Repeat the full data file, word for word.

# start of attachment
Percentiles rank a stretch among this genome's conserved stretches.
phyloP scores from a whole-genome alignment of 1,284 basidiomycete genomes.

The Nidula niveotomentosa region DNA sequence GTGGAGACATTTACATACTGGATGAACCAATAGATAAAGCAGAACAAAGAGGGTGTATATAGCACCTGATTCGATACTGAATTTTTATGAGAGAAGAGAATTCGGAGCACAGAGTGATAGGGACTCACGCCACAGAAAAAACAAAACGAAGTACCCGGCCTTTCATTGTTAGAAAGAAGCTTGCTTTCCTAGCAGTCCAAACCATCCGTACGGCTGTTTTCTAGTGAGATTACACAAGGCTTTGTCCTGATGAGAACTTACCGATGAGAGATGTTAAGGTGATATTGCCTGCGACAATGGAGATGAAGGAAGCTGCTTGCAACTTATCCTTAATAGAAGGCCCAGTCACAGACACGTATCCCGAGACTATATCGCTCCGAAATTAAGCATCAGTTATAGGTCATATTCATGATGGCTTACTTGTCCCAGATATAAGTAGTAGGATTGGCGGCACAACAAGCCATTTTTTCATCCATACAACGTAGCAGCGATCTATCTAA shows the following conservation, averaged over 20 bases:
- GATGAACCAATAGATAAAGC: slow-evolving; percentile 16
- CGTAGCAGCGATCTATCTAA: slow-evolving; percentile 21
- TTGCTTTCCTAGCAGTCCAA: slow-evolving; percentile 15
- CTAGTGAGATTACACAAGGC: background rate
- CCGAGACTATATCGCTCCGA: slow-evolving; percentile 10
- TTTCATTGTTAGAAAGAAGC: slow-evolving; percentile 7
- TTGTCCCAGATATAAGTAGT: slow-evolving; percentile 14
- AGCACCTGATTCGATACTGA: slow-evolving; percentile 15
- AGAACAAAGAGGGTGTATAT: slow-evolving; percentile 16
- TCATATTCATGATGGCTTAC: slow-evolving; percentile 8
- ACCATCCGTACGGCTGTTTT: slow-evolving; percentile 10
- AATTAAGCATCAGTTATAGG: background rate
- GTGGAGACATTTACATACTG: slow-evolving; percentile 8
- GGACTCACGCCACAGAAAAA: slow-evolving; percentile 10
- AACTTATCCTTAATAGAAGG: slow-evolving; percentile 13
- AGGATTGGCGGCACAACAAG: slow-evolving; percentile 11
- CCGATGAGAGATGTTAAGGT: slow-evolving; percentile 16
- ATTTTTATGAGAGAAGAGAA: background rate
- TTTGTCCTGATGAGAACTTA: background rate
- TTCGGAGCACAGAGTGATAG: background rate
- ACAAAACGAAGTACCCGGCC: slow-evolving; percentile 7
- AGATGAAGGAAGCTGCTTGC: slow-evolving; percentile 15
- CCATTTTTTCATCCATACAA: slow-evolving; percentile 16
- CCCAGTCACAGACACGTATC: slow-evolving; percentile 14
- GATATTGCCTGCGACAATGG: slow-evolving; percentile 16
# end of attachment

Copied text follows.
Percentiles rank a stretch among this genome's conserved stretches.
phyloP scores from a whole-genome alignment of 1,284 basidiomycete genomes.

The Nidula niveotomentosa region DNA sequence GTGGAGACATTTACATACTGGATGAACCAATAGATAAAGCAGAACAAAGAGGGTGTATATAGCACCTGATTCGATACTGAATTTTTATGAGAGAAGAGAATTCGGAGCACAGAGTGATAGGGACTCACGCCACAGAAAAAACAAAACGAAGTACCCGGCCTTTCATTGTTAGAAAGAAGCTTGCTTTCCTAGCAGTCCAAACCATCCGTACGGCTGTTTTCTAGTGAGATTACACAAGGCTTTGTCCTGATGAGAACTTACCGATGAGAGATGTTAAGGTGATATTGCCTGCGACAATGGAGATGAAGGAAGCTGCTTGCAACTTATCCTTAATAGAAGGCCCAGTCACAGACACGTATCCCGAGACTATATCGCTCCGAAATTAAGCATCAGTTATAGGTCATATTCATGATGGCTTACTTGTCCCAGATATAAGTAGTAGGATTGGCGGCACAACAAGCCATTTTTTCATCCATACAACGTAGCAGCGATCTATCTAA shows the following conservation, averaged over 20 bases:
- GATGAACCAATAGATAAAGC: slow-evolving; percentile 16
- CGTAGCAGCGATCTATCTAA: slow-evolving; percentile 21
- TTGCTTTCCTAGCAGTCCAA: slow-evolving; percentile 15
- CTAGTGAGATTACACAAGGC: background rate
- CCGAGACTATATCGCTCCGA: slow-evolving; percentile 10
- TTTCATTGTTAGAAAGAAGC: slow-evolving; percentile 7
- TTGTCCCAGATATAAGTAGT: slow-evolving; percentile 14
- AGCACCTGATTCGATACTGA: slow-evolving; percentile 15
- AGAACAAAGAGGGTGTATAT: slow-evolving; percentile 16
- TCATATTCATGATGGCTTAC: slow-evolving; percentile 8
- ACCATCCGTACGGCTGTTTT: slow-evolving; percentile 10
- AATTAAGCATCAGTTATAGG: background rate
- GTGGAGACATTTACATACTG: slow-evolving; percentile 8
- GGACTCACGCCACAGAAAAA: slow-evolving; percentile 10
- AACTTATCCTTAATAGAAGG: slow-evolving; percentile 13
- AGGATTGGCGGCACAACAAG: slow-evolving; percentile 11
- CCGATGAGAGATGTTAAGGT: slow-evolving; percentile 16
- ATTTTTATGAGAGAAGAGAA: background rate
- TTTGTCCTGATGAGAACTTA: background rate
- TTCGGAGCACAGAGTGATAG: background rate
- ACAAAACGAAGTACCCGGCC: slow-evolving; percentile 7
- AGATGAAGGAAGCTGCTTGC: slow-evolving; percentile 15
- CCATTTTTTCATCCATACAA: slow-evolving; percentile 16
- CCCAGTCACAGACACGTATC: slow-evolving; percentile 14
- GATATTGCCTGCGACAATGG: slow-evolving; percentile 16